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Tax Payments

Why do we need quarterly updates with Making Tax Digital (MTD) | Tax Advice MTD | Advice on Making Tax Digital
Why do we need quarterly updates with Making Tax Digital (MTD)? 758 513 Stepping Stones Accountancy

Why do we need quarterly updates with Making Tax Digital (MTD)?

As the Making Tax Digital (MTD) scheme continues to gather momentum there are many business owners still unsure of their commitments. However, the requirements can be broken down into 4 key measures which determine why taxpayers (even those who may have a small turnover as little as £10k) are required to provide a breakdown of income and expenses. This needs to be done via an online accounting platform which is approved by MTD and submitted every quarter.

Keeping up to date

By submitting a quarterly return, a business is keeping up to date with their returns and complying with their commitments to MTD. The regulations state that a quarterly filing deadline needs to be submitted online.

More accurate provision for tax payments

Any profit which is reported within the quarterly updates will allow the HMRC to provide an estimate of the tax payments a business might have to make during the tax year. The clear benefit of this is that a business will know how much tax they need to pay and when they will need to pay it, thus allowing for accurate budgeting.

Vital business analysis

Whilst a small business might think their quarterly tax return is only important to them, it is also a very useful tool for the HMRC. Being able to evaluate the data received from tax returns enables them to provide some informed and critical business analysis in relation the state of the economy.

Penalties for late submissions

To ensure businesses recognise the importance of quarterly submissions, HMRC will be implementing penalties to anybody who fails to comply. Penalties will be based around a points system, where any late submission means points added to an account. When a designated number of points are accrued a fine will be issued. Points will stay on record for 24-months after which they will be wiped from the record. To find our more please follow this link – https://www.gov.uk/government/publications/penalties-for-late-submission/penalties-for-late-submission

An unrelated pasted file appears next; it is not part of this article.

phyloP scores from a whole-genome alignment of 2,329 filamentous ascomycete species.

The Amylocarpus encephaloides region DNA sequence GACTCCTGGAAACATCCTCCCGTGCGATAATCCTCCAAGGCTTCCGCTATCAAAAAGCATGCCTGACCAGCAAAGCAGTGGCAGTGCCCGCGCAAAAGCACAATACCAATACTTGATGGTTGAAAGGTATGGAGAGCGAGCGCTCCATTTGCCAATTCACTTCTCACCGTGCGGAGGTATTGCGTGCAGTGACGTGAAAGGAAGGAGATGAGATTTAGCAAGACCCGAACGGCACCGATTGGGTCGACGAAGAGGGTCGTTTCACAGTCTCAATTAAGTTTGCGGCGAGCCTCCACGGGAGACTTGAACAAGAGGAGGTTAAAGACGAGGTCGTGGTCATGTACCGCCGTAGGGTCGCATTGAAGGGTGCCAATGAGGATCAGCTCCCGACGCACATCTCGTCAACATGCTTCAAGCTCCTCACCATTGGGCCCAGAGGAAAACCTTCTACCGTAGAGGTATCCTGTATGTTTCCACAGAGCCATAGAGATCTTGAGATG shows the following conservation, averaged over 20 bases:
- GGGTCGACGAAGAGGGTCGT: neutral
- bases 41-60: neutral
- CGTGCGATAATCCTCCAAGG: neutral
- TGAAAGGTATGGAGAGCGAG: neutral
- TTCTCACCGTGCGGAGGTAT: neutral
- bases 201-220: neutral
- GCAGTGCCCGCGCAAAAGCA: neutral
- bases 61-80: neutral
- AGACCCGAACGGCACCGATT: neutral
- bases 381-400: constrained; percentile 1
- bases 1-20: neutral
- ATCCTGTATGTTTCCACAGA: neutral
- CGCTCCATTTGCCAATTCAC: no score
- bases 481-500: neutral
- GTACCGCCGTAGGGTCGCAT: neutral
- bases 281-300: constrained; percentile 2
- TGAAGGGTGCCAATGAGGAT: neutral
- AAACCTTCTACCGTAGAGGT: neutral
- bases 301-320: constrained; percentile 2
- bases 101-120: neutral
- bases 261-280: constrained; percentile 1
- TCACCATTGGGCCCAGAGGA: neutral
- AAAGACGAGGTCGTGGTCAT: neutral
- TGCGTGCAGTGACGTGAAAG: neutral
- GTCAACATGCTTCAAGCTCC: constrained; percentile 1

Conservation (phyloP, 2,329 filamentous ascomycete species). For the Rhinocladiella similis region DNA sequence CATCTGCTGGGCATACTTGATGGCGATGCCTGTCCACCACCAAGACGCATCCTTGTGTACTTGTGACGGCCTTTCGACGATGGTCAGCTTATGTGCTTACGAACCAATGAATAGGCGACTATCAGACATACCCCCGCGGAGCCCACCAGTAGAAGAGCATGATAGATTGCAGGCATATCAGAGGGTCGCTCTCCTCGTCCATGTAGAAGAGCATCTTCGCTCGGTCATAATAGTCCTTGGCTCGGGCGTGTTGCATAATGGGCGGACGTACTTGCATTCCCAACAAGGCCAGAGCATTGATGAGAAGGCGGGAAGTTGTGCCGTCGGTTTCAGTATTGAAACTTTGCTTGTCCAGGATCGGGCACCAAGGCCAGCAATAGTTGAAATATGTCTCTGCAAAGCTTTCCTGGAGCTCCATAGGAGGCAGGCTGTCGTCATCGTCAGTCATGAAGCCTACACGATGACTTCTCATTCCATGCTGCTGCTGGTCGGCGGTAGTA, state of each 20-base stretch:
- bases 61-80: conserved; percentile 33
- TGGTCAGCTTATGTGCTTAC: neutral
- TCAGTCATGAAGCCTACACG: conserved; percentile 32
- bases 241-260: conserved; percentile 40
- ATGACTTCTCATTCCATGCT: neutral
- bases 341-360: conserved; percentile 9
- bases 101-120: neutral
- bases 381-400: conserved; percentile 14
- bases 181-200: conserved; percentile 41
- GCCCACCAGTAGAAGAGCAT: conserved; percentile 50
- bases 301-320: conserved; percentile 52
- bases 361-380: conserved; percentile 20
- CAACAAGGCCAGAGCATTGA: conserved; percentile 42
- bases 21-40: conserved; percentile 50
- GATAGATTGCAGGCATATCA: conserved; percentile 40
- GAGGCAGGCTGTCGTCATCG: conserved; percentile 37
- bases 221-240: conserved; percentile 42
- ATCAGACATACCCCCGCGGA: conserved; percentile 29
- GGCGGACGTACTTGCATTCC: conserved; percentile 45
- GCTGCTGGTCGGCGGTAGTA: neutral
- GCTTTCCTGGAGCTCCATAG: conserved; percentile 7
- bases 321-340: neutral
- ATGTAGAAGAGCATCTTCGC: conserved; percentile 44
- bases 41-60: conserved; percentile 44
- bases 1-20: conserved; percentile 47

If you have any questions in relation to Making Tax Digital our team would be happy to help. Please call us on 01173 700 079 or e-mail hello@steppingstonesaccountancy.co.uk.

Complete your tax return in June 150 150 Stepping Stones Accountancy

Complete your tax return in June

In our latest animated video we explain why you should completed your tax return in June.

HMRC Explore Options for Changing Tax Payments | HMRC Tax Advice | Modern Tax Administration | HMRC Tax Help Bristol
HMRC exploring options of changing tax payments 758 513 Stepping Stones Accountancy

HMRC exploring options of changing tax payments

The Government have recently announced a 10-year strategy to build a modern tax administration systems and as part of this they have begun a consultation period which lasts until 13 July 2021. This will involve a “call for evidence” approach which focuses on the benefits and challenges of the current tax payment system with a view to reducing the gap between when income/profits increase and income tax or corporation tax is paid. 

As with any new scheme there will be some issues to overcome. For example, how do you consider payments that are made under the income self-assessment heading or corporation tax for small companies, as these do not fall under the quarterly tax instalments?